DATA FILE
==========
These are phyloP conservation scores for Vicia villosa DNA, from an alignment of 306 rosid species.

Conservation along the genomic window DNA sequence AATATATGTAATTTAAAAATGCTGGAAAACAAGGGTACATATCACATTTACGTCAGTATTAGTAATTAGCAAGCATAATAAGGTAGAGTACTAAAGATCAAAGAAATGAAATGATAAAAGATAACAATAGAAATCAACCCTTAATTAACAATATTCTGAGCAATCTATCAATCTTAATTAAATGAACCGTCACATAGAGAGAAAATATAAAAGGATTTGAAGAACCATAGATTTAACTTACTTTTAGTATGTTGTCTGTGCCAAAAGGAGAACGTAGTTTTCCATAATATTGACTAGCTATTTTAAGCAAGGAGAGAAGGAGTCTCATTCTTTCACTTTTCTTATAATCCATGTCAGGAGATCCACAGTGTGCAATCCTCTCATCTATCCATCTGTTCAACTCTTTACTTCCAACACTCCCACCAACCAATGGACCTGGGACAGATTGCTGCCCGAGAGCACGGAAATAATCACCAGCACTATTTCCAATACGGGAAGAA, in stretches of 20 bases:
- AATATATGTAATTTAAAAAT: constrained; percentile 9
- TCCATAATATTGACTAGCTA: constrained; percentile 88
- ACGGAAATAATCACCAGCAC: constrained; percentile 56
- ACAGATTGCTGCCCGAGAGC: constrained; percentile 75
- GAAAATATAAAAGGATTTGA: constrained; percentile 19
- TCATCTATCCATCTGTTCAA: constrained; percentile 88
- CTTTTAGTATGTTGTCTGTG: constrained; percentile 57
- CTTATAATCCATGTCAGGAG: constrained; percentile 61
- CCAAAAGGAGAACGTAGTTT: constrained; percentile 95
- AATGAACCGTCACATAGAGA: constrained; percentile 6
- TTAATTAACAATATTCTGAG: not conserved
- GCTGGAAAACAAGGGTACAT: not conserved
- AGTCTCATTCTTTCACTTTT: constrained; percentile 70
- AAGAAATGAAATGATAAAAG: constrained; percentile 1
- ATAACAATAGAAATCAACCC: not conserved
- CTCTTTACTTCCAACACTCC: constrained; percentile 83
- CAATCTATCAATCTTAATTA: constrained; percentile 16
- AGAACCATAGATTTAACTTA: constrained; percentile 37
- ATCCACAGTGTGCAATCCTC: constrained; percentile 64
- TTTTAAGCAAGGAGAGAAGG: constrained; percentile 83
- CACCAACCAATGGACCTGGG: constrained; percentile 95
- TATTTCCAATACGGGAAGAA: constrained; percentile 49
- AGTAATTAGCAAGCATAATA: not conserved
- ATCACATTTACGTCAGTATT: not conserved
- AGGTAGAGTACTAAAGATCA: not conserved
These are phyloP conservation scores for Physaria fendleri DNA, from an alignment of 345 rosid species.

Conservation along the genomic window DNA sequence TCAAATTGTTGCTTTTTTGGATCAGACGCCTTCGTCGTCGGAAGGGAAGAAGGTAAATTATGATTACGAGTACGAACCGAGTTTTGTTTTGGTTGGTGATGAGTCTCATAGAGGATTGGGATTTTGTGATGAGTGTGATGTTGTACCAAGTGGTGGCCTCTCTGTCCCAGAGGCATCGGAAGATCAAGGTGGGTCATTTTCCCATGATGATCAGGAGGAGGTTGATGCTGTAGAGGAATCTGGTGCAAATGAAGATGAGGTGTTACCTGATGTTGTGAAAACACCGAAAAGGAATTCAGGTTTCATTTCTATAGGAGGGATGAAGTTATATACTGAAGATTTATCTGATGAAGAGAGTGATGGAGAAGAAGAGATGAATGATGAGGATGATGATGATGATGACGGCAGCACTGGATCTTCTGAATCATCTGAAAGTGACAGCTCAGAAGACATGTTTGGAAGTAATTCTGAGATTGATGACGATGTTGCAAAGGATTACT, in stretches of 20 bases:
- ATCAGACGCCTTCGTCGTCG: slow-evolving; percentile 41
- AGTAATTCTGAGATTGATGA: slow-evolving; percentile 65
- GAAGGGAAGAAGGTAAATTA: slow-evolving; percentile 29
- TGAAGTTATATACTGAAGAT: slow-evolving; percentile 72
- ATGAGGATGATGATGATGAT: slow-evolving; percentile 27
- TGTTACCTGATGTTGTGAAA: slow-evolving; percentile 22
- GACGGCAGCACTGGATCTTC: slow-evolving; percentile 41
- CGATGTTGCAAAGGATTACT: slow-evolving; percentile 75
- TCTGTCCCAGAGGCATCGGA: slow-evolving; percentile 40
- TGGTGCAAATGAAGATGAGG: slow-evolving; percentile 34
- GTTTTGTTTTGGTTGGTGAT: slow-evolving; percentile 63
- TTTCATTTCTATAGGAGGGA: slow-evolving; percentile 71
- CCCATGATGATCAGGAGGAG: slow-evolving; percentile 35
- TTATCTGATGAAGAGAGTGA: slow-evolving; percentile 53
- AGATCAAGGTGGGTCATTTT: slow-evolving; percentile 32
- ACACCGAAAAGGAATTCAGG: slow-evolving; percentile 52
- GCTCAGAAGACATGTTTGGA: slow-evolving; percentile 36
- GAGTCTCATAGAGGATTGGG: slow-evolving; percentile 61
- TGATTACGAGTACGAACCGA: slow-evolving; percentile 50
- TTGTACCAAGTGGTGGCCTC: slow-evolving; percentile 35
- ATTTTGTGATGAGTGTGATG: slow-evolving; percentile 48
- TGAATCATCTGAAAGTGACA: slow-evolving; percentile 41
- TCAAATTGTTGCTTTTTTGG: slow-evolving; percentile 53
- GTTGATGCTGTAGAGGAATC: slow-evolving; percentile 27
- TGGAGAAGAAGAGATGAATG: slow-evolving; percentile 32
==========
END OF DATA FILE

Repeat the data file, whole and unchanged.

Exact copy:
These are phyloP conservation scores for Vicia villosa DNA, from an alignment of 306 rosid species.

Conservation along the genomic window DNA sequence AATATATGTAATTTAAAAATGCTGGAAAACAAGGGTACATATCACATTTACGTCAGTATTAGTAATTAGCAAGCATAATAAGGTAGAGTACTAAAGATCAAAGAAATGAAATGATAAAAGATAACAATAGAAATCAACCCTTAATTAACAATATTCTGAGCAATCTATCAATCTTAATTAAATGAACCGTCACATAGAGAGAAAATATAAAAGGATTTGAAGAACCATAGATTTAACTTACTTTTAGTATGTTGTCTGTGCCAAAAGGAGAACGTAGTTTTCCATAATATTGACTAGCTATTTTAAGCAAGGAGAGAAGGAGTCTCATTCTTTCACTTTTCTTATAATCCATGTCAGGAGATCCACAGTGTGCAATCCTCTCATCTATCCATCTGTTCAACTCTTTACTTCCAACACTCCCACCAACCAATGGACCTGGGACAGATTGCTGCCCGAGAGCACGGAAATAATCACCAGCACTATTTCCAATACGGGAAGAA, in stretches of 20 bases:
- AATATATGTAATTTAAAAAT: constrained; percentile 9
- TCCATAATATTGACTAGCTA: constrained; percentile 88
- ACGGAAATAATCACCAGCAC: constrained; percentile 56
- ACAGATTGCTGCCCGAGAGC: constrained; percentile 75
- GAAAATATAAAAGGATTTGA: constrained; percentile 19
- TCATCTATCCATCTGTTCAA: constrained; percentile 88
- CTTTTAGTATGTTGTCTGTG: constrained; percentile 57
- CTTATAATCCATGTCAGGAG: constrained; percentile 61
- CCAAAAGGAGAACGTAGTTT: constrained; percentile 95
- AATGAACCGTCACATAGAGA: constrained; percentile 6
- TTAATTAACAATATTCTGAG: not conserved
- GCTGGAAAACAAGGGTACAT: not conserved
- AGTCTCATTCTTTCACTTTT: constrained; percentile 70
- AAGAAATGAAATGATAAAAG: constrained; percentile 1
- ATAACAATAGAAATCAACCC: not conserved
- CTCTTTACTTCCAACACTCC: constrained; percentile 83
- CAATCTATCAATCTTAATTA: constrained; percentile 16
- AGAACCATAGATTTAACTTA: constrained; percentile 37
- ATCCACAGTGTGCAATCCTC: constrained; percentile 64
- TTTTAAGCAAGGAGAGAAGG: constrained; percentile 83
- CACCAACCAATGGACCTGGG: constrained; percentile 95
- TATTTCCAATACGGGAAGAA: constrained; percentile 49
- AGTAATTAGCAAGCATAATA: not conserved
- ATCACATTTACGTCAGTATT: not conserved
- AGGTAGAGTACTAAAGATCA: not conserved
These are phyloP conservation scores for Physaria fendleri DNA, from an alignment of 345 rosid species.

Conservation along the genomic window DNA sequence TCAAATTGTTGCTTTTTTGGATCAGACGCCTTCGTCGTCGGAAGGGAAGAAGGTAAATTATGATTACGAGTACGAACCGAGTTTTGTTTTGGTTGGTGATGAGTCTCATAGAGGATTGGGATTTTGTGATGAGTGTGATGTTGTACCAAGTGGTGGCCTCTCTGTCCCAGAGGCATCGGAAGATCAAGGTGGGTCATTTTCCCATGATGATCAGGAGGAGGTTGATGCTGTAGAGGAATCTGGTGCAAATGAAGATGAGGTGTTACCTGATGTTGTGAAAACACCGAAAAGGAATTCAGGTTTCATTTCTATAGGAGGGATGAAGTTATATACTGAAGATTTATCTGATGAAGAGAGTGATGGAGAAGAAGAGATGAATGATGAGGATGATGATGATGATGACGGCAGCACTGGATCTTCTGAATCATCTGAAAGTGACAGCTCAGAAGACATGTTTGGAAGTAATTCTGAGATTGATGACGATGTTGCAAAGGATTACT, in stretches of 20 bases:
- ATCAGACGCCTTCGTCGTCG: slow-evolving; percentile 41
- AGTAATTCTGAGATTGATGA: slow-evolving; percentile 65
- GAAGGGAAGAAGGTAAATTA: slow-evolving; percentile 29
- TGAAGTTATATACTGAAGAT: slow-evolving; percentile 72
- ATGAGGATGATGATGATGAT: slow-evolving; percentile 27
- TGTTACCTGATGTTGTGAAA: slow-evolving; percentile 22
- GACGGCAGCACTGGATCTTC: slow-evolving; percentile 41
- CGATGTTGCAAAGGATTACT: slow-evolving; percentile 75
- TCTGTCCCAGAGGCATCGGA: slow-evolving; percentile 40
- TGGTGCAAATGAAGATGAGG: slow-evolving; percentile 34
- GTTTTGTTTTGGTTGGTGAT: slow-evolving; percentile 63
- TTTCATTTCTATAGGAGGGA: slow-evolving; percentile 71
- CCCATGATGATCAGGAGGAG: slow-evolving; percentile 35
- TTATCTGATGAAGAGAGTGA: slow-evolving; percentile 53
- AGATCAAGGTGGGTCATTTT: slow-evolving; percentile 32
- ACACCGAAAAGGAATTCAGG: slow-evolving; percentile 52
- GCTCAGAAGACATGTTTGGA: slow-evolving; percentile 36
- GAGTCTCATAGAGGATTGGG: slow-evolving; percentile 61
- TGATTACGAGTACGAACCGA: slow-evolving; percentile 50
- TTGTACCAAGTGGTGGCCTC: slow-evolving; percentile 35
- ATTTTGTGATGAGTGTGATG: slow-evolving; percentile 48
- TGAATCATCTGAAAGTGACA: slow-evolving; percentile 41
- TCAAATTGTTGCTTTTTTGG: slow-evolving; percentile 53
- GTTGATGCTGTAGAGGAATC: slow-evolving; percentile 27
- TGGAGAAGAAGAGATGAATG: slow-evolving; percentile 32